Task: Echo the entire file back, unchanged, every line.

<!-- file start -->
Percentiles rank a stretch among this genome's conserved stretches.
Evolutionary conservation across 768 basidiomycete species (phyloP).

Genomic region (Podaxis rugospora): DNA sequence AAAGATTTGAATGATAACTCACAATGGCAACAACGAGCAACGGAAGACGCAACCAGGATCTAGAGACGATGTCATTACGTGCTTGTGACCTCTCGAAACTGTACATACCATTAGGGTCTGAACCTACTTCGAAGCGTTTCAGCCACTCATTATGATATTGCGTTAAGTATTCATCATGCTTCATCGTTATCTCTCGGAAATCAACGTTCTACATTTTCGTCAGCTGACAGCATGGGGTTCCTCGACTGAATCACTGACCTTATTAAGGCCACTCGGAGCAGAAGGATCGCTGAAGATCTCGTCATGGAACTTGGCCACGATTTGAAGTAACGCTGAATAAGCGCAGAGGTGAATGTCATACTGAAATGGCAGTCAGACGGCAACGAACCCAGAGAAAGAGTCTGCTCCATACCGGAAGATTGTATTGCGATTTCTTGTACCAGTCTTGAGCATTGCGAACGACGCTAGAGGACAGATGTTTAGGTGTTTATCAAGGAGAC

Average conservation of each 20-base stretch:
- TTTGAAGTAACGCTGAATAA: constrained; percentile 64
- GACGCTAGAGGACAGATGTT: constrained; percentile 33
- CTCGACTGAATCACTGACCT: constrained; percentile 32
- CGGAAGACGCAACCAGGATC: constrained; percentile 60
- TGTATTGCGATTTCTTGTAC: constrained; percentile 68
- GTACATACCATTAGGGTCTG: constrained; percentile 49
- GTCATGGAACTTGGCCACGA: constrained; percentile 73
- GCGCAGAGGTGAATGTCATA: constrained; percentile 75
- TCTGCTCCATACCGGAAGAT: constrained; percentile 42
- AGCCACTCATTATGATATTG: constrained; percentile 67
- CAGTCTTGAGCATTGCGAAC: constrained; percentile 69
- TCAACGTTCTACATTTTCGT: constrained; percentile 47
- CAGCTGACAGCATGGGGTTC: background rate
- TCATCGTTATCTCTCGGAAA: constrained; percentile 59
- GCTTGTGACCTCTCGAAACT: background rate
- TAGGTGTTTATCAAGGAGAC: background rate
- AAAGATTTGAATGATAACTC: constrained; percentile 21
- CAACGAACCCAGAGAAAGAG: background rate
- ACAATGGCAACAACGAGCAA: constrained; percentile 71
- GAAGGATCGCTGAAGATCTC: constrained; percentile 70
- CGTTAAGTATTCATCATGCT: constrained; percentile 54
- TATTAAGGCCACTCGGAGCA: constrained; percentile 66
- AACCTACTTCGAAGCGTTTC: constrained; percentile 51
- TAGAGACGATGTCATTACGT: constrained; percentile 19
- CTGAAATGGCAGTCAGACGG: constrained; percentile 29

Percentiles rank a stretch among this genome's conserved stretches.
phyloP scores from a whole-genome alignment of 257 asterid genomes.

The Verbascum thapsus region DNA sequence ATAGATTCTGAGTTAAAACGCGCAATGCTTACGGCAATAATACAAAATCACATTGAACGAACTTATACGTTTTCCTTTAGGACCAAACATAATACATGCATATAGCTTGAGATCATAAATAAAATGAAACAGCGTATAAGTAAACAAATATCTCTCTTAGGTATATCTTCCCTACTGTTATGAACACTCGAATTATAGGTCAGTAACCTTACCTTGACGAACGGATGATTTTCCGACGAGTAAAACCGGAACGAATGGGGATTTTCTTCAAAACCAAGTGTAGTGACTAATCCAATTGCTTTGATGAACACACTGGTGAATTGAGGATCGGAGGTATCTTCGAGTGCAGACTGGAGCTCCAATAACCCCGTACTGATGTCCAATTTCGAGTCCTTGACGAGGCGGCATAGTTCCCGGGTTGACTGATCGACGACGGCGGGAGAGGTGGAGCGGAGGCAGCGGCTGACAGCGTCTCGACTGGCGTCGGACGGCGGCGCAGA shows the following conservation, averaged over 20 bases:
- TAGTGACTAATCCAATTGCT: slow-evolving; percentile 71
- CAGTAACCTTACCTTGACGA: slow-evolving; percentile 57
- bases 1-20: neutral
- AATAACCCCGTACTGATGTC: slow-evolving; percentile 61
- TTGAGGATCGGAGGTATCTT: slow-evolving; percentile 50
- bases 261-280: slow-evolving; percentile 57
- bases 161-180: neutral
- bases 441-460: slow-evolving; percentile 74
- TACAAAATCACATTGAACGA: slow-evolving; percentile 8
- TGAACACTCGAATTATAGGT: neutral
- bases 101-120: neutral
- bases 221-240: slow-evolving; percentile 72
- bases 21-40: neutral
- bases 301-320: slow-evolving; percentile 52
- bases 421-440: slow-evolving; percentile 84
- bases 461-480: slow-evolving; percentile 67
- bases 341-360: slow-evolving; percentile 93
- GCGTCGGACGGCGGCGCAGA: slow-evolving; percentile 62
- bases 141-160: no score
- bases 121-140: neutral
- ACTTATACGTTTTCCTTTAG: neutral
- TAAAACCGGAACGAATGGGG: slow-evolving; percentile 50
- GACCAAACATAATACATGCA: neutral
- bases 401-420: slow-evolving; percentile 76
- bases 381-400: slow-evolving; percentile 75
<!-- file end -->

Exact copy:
Percentiles rank a stretch among this genome's conserved stretches.
Evolutionary conservation across 768 basidiomycete species (phyloP).

Genomic region (Podaxis rugospora): DNA sequence AAAGATTTGAATGATAACTCACAATGGCAACAACGAGCAACGGAAGACGCAACCAGGATCTAGAGACGATGTCATTACGTGCTTGTGACCTCTCGAAACTGTACATACCATTAGGGTCTGAACCTACTTCGAAGCGTTTCAGCCACTCATTATGATATTGCGTTAAGTATTCATCATGCTTCATCGTTATCTCTCGGAAATCAACGTTCTACATTTTCGTCAGCTGACAGCATGGGGTTCCTCGACTGAATCACTGACCTTATTAAGGCCACTCGGAGCAGAAGGATCGCTGAAGATCTCGTCATGGAACTTGGCCACGATTTGAAGTAACGCTGAATAAGCGCAGAGGTGAATGTCATACTGAAATGGCAGTCAGACGGCAACGAACCCAGAGAAAGAGTCTGCTCCATACCGGAAGATTGTATTGCGATTTCTTGTACCAGTCTTGAGCATTGCGAACGACGCTAGAGGACAGATGTTTAGGTGTTTATCAAGGAGAC

Average conservation of each 20-base stretch:
- TTTGAAGTAACGCTGAATAA: constrained; percentile 64
- GACGCTAGAGGACAGATGTT: constrained; percentile 33
- CTCGACTGAATCACTGACCT: constrained; percentile 32
- CGGAAGACGCAACCAGGATC: constrained; percentile 60
- TGTATTGCGATTTCTTGTAC: constrained; percentile 68
- GTACATACCATTAGGGTCTG: constrained; percentile 49
- GTCATGGAACTTGGCCACGA: constrained; percentile 73
- GCGCAGAGGTGAATGTCATA: constrained; percentile 75
- TCTGCTCCATACCGGAAGAT: constrained; percentile 42
- AGCCACTCATTATGATATTG: constrained; percentile 67
- CAGTCTTGAGCATTGCGAAC: constrained; percentile 69
- TCAACGTTCTACATTTTCGT: constrained; percentile 47
- CAGCTGACAGCATGGGGTTC: background rate
- TCATCGTTATCTCTCGGAAA: constrained; percentile 59
- GCTTGTGACCTCTCGAAACT: background rate
- TAGGTGTTTATCAAGGAGAC: background rate
- AAAGATTTGAATGATAACTC: constrained; percentile 21
- CAACGAACCCAGAGAAAGAG: background rate
- ACAATGGCAACAACGAGCAA: constrained; percentile 71
- GAAGGATCGCTGAAGATCTC: constrained; percentile 70
- CGTTAAGTATTCATCATGCT: constrained; percentile 54
- TATTAAGGCCACTCGGAGCA: constrained; percentile 66
- AACCTACTTCGAAGCGTTTC: constrained; percentile 51
- TAGAGACGATGTCATTACGT: constrained; percentile 19
- CTGAAATGGCAGTCAGACGG: constrained; percentile 29

Percentiles rank a stretch among this genome's conserved stretches.
phyloP scores from a whole-genome alignment of 257 asterid genomes.

The Verbascum thapsus region DNA sequence ATAGATTCTGAGTTAAAACGCGCAATGCTTACGGCAATAATACAAAATCACATTGAACGAACTTATACGTTTTCCTTTAGGACCAAACATAATACATGCATATAGCTTGAGATCATAAATAAAATGAAACAGCGTATAAGTAAACAAATATCTCTCTTAGGTATATCTTCCCTACTGTTATGAACACTCGAATTATAGGTCAGTAACCTTACCTTGACGAACGGATGATTTTCCGACGAGTAAAACCGGAACGAATGGGGATTTTCTTCAAAACCAAGTGTAGTGACTAATCCAATTGCTTTGATGAACACACTGGTGAATTGAGGATCGGAGGTATCTTCGAGTGCAGACTGGAGCTCCAATAACCCCGTACTGATGTCCAATTTCGAGTCCTTGACGAGGCGGCATAGTTCCCGGGTTGACTGATCGACGACGGCGGGAGAGGTGGAGCGGAGGCAGCGGCTGACAGCGTCTCGACTGGCGTCGGACGGCGGCGCAGA shows the following conservation, averaged over 20 bases:
- TAGTGACTAATCCAATTGCT: slow-evolving; percentile 71
- CAGTAACCTTACCTTGACGA: slow-evolving; percentile 57
- bases 1-20: neutral
- AATAACCCCGTACTGATGTC: slow-evolving; percentile 61
- TTGAGGATCGGAGGTATCTT: slow-evolving; percentile 50
- bases 261-280: slow-evolving; percentile 57
- bases 161-180: neutral
- bases 441-460: slow-evolving; percentile 74
- TACAAAATCACATTGAACGA: slow-evolving; percentile 8
- TGAACACTCGAATTATAGGT: neutral
- bases 101-120: neutral
- bases 221-240: slow-evolving; percentile 72
- bases 21-40: neutral
- bases 301-320: slow-evolving; percentile 52
- bases 421-440: slow-evolving; percentile 84
- bases 461-480: slow-evolving; percentile 67
- bases 341-360: slow-evolving; percentile 93
- GCGTCGGACGGCGGCGCAGA: slow-evolving; percentile 62
- bases 141-160: no score
- bases 121-140: neutral
- ACTTATACGTTTTCCTTTAG: neutral
- TAAAACCGGAACGAATGGGG: slow-evolving; percentile 50
- GACCAAACATAATACATGCA: neutral
- bases 401-420: slow-evolving; percentile 76
- bases 381-400: slow-evolving; percentile 75